Graduation Year


Document Type




Degree Granting Department

Secondary Education

Major Professor

Deoksoon Kim


affordances, ecological perspective, identity, second language literacy, Web 2.0


Peer review is a complex collaborative activity, which may engage English language learners in reading, writing, listening, and speaking and carry many potential benefits for their language learning (Hu, 2005). While many research studies focused on peer review practices of adult language learners in academic settings in the USA or abroad in language classes (Grami, 2010; Zhao, 2010), little attention was paid to adolescent L2 writers participating in peer review in face-to-face K-12 and online contexts. This multiple case study aimed at describing and explaining peer review practices of four adolescent ELLs in face-to-face and online contexts from the ecological perspective. In particular, I aimed at exploring (a) four adolescent ELLs' perceptions of peer review in face-to-face and online contexts, (b) affordances they chose to employ

during peer review in face-to-face and online contexts, and (c) revisions the participants chose to make due to peer review in face-to-face and online contexts.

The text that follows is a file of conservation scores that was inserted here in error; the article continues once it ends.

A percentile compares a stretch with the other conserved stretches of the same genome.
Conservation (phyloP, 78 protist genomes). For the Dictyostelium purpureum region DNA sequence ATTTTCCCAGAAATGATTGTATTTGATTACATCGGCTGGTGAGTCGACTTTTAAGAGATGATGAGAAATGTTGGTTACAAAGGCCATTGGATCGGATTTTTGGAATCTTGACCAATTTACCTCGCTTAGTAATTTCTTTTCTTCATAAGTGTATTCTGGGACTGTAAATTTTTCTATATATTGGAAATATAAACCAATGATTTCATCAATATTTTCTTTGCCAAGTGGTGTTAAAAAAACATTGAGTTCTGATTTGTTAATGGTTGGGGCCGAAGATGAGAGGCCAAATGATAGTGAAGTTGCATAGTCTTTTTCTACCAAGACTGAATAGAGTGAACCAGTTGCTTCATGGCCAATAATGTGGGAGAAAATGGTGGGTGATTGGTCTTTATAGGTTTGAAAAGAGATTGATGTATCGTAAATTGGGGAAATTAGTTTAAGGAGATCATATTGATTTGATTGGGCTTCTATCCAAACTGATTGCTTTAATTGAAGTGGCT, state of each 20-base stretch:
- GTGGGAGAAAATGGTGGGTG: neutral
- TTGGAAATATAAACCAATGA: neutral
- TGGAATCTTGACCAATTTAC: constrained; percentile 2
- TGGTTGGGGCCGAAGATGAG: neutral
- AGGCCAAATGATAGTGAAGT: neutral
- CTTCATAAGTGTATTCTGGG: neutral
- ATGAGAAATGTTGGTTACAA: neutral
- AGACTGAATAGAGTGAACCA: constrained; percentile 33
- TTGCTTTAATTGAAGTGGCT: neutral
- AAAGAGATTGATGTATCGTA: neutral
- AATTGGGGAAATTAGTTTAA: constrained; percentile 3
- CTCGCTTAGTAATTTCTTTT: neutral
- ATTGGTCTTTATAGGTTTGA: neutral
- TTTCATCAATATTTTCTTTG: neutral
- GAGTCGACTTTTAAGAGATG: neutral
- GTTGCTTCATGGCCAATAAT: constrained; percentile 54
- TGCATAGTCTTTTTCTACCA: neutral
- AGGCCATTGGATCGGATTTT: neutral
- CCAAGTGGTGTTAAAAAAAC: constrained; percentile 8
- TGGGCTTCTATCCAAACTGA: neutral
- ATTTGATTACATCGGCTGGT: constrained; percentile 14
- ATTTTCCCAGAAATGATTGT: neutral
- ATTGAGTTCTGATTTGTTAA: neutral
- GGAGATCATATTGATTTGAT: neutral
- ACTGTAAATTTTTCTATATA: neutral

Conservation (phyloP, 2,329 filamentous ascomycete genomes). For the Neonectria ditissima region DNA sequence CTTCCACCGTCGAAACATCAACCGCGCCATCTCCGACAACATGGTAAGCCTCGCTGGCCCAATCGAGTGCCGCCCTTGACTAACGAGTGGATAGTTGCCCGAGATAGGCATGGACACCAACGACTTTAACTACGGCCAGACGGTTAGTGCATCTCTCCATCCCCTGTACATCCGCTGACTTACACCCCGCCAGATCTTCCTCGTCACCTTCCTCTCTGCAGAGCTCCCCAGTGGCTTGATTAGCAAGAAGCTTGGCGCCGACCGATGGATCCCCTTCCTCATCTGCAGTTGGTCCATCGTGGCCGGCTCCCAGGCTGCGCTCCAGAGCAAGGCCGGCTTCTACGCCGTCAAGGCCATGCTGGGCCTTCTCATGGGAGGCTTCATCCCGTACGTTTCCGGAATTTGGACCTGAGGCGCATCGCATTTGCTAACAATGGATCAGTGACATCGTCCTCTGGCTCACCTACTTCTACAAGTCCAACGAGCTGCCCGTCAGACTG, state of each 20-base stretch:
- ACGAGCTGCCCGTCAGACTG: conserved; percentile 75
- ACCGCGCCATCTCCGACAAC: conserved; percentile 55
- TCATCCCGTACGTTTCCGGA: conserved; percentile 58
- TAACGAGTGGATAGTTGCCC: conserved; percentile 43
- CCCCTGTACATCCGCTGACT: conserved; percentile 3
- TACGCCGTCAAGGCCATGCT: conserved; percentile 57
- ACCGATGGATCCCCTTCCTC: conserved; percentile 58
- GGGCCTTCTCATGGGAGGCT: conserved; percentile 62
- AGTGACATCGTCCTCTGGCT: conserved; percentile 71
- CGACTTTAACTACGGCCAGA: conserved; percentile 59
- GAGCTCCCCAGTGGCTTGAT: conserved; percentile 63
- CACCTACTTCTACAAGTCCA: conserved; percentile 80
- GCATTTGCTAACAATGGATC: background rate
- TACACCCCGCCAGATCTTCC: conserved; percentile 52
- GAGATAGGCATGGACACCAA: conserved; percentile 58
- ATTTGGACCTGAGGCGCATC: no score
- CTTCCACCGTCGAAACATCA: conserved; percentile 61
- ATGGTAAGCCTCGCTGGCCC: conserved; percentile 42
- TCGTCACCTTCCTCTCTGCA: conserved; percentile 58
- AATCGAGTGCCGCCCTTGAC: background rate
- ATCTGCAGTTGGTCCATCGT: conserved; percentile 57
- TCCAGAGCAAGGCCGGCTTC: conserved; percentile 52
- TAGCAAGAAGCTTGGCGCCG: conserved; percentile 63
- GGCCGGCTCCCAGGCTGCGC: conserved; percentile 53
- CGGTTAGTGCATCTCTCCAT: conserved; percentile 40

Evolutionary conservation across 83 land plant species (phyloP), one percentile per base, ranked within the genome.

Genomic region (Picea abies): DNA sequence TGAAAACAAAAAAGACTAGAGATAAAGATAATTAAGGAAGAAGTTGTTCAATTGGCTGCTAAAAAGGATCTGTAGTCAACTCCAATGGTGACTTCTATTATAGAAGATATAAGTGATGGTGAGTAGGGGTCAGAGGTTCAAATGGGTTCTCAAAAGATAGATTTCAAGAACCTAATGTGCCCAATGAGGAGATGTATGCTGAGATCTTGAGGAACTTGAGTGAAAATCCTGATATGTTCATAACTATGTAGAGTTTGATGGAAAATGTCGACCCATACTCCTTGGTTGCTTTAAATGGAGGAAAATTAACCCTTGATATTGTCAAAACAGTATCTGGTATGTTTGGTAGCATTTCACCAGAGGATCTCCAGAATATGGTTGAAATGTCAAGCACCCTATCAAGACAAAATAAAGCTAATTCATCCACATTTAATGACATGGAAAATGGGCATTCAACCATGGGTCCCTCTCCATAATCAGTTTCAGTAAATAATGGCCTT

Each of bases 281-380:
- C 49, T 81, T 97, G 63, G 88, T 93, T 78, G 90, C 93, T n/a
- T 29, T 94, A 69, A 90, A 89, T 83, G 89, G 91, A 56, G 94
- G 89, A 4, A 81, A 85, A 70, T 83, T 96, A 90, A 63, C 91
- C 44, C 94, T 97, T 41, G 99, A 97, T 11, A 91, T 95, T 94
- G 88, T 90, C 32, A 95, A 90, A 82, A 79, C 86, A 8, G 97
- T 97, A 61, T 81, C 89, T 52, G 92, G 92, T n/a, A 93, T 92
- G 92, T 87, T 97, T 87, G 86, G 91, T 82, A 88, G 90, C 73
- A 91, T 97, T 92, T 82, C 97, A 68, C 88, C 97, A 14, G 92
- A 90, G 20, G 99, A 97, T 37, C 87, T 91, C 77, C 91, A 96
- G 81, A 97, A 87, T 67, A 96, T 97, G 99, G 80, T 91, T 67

The multiple observations, semi-structured interviews, researcher's and

participants' e-journals, and written artifacts yielded data for within-case and cross-case analysis. The findings of the study afforded situating adolescent ELLs' peer review practices in the face-to-face and online contexts as a part of L2 literacy, redefining L2 literacy and peer review in L2, and discussing the important role of peer review in adolescent ELLs' literacy development. The implications of the study provided teachers

with suggestions on how to enhance adolescent ELLs' peer review practices. Further, I elaborated on the lessons learned about technology use for peer review in K-12 contexts. Finally, I addressed possible future research directions based on the findings of the study.